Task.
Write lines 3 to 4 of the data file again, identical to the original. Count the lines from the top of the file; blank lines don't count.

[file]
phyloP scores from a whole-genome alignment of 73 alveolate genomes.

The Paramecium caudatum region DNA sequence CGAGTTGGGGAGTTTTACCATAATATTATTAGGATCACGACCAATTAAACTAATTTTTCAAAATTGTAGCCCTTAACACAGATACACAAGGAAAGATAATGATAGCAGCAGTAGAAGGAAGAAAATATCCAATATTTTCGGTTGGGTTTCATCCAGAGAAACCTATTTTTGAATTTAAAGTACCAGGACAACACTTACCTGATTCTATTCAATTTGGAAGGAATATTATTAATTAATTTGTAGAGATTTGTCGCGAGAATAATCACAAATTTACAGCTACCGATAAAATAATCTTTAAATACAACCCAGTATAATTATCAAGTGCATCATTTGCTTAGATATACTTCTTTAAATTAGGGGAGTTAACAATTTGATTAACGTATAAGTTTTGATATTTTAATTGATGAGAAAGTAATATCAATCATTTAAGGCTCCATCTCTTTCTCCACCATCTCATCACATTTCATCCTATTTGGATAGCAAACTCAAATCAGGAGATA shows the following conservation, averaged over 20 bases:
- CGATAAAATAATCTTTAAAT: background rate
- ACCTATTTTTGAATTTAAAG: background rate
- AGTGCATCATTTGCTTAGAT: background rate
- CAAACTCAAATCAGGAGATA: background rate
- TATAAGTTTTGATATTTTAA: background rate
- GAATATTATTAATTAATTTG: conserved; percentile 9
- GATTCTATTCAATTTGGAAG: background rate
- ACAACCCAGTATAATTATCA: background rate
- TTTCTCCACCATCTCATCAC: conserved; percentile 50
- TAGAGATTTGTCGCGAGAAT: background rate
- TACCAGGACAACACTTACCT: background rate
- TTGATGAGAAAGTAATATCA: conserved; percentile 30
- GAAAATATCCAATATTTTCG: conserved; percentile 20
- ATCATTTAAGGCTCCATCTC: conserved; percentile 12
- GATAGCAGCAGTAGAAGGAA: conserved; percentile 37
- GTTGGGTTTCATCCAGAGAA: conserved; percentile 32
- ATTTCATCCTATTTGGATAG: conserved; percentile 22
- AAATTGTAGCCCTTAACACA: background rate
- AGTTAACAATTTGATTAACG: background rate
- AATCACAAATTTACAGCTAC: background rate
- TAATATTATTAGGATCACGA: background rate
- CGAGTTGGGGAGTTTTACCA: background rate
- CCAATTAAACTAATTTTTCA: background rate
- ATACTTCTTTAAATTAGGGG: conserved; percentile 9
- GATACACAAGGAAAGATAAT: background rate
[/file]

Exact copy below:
- CGATAAAATAATCTTTAAAT: background rate
- ACCTATTTTTGAATTTAAAG: background rate